25. Carpenter (2012), p. 17.; Veuthey (2014), p. 83.; Carpenter (2018), p. 210.

  26. Abbott and Sheehan (2013), p. 265.; Andreff (2017), p. 3.

  27. Europol (2013) Update—Results From The Largest Football Match-Fixing Investigation In Europe. https://www.europol.europa.eu/newsroom/news/update-results-largest-football-match-fixing-investigation-in-europe. Accessed on 19 November 2021.

  28. Ibid.

  29. Abbott and Sheehan (2013), p. 264.; Serby (2015), p. 84–86.; Costa (2018), p. 126.

  30. Article 32, para 4 Macolin Convention.; Council of Europe (2019a, b) The Macolin Convention has entered into force. https://www.coe.int/en/web/sport/newsroom/-/asset_publisher/x9nLQ8ukPUk9/content/the-macolin-convention-has-entered-into-force-the-convention-on-the-manipulation-of-sports-competitions-cets-215-has-entered-into-force-on-1-september?inheritRedirect=false. Accessed on 17 November 2021.

  31. Article 1, para 2 Macolin Convention.

  32. Articles 15-18 Macolin Convention.

  33. Articles 12-14 Macolin Convention.

  34. Article 7 Macolin Convention.

  35. Article 10 Macolin Convention.

  36. For a more systematic study on the contents of the Macolin Convention, see e.g. Serby (2015) and Tarasti (2015).

  37. Serby (2015), pp. 84–85.; UNODC (2016), p. 20.

  38. UNODC (2016), p. 20.; Diaconu et al. (2021), p. 3.

  39. Tarasti (2015), p. 21.

  40. Several other treaties dealing with sports were adopted within the framework of the Council of Europe, namely Council of Europe Treaty No. 120, European Convention on Spectator Violence and Misbehaviour at Sports Events and in particular at Football Matches, Strasbourg, 19 August 1985.; Council of Europe Treaty No. 135, Anti-Doping Convention, Strasbourg, 16 November 1989.; Council of Europe Treaty No. 188, Additional Protocol to the Anti-Doping Convention, Warsaw, 12 September 2002.; Council of Europe Treaty No. 218, Council of Europe Convention on an Integrated Safety, Security and Service Approach at Football Matches and Other Sports Events, Saint-Denis, 3 July 2016.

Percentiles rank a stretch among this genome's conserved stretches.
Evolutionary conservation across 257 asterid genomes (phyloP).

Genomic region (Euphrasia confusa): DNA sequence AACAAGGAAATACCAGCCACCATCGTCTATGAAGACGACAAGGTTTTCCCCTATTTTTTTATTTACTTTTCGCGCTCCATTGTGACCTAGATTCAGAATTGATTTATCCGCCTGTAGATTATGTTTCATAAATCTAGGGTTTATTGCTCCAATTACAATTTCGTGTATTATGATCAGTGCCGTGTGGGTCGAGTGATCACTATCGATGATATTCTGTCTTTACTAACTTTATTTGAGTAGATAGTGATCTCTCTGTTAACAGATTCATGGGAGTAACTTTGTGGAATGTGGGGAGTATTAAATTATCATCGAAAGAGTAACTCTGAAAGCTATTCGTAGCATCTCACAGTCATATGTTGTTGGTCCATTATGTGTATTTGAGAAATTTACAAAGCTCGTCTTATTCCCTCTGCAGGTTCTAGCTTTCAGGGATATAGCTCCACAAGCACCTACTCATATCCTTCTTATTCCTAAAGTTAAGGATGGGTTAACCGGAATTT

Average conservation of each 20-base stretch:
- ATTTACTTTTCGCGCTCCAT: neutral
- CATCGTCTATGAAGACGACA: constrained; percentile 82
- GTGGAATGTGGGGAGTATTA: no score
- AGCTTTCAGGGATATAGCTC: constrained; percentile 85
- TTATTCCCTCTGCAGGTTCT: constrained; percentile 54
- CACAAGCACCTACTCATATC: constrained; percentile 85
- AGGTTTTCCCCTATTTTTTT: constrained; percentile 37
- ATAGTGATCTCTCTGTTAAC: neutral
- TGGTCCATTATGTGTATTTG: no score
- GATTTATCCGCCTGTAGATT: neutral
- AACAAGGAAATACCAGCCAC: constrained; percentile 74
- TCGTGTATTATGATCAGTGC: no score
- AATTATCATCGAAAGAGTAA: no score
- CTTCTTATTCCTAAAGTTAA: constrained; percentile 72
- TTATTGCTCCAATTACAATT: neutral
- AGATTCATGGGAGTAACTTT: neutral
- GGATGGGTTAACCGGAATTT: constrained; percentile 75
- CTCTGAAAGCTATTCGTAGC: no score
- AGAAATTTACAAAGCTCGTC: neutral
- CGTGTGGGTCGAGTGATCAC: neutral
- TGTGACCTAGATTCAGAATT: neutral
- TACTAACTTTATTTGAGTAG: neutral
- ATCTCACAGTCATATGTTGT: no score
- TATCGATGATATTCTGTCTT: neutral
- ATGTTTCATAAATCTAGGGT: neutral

41. Article 8 Council of Europe Committee of Ministers Recommendation No. R(92)13rev.

  42. See Council of Europe Committee of Ministers Resolution CM/Res(2010)11.

  43. Council of Europe Committee of Ministers Recommendation cm/rec(2011)10.

  44. Explanatory Report, para 15.

  45. UN General Assembly resolution 58/4, 31 October 2003 (hereinafter: UNCAC).

  46. UN General Assembly resolution 55/25, 15 November 2000 (hereinafter: UNTOC).

  47. For UNCAC, see United Nations. https://www.unodc.org/unodc/en/corruption/ratification-status.html. Accessed on 19 November 2021.; For UNTOC, see United Nations. https://treaties.un.org/pages/ViewDetails.aspx?src=TREATY&mtdsg_no=XVIII-12&chapter=18&clang=_en. Accessed on 19 November 2021.

  48. UNODC (2016), p. 20.

  49. Article 21 UNCAC.; UNODC (2016), p. 21.

  50. Art. 12 UNCAC.; UNODC (2016), p. 21.

  51. Article 5 UNTOC.

  52. UNODC (2016), p. 22.

  53. Explanatory Report, para 13.

  54. Council of Europe, Chart of signatures and ratifications of Treaty 215. https://www.coe.int/en/web/conventions/full-list/-/conventions/treaty/215/signatures. Accessed on 17 November 2021.

  55. Ibid.

  56. Preamble and art. 32, para 1-2 Macolin Convention.; Explanatory Report, para 227.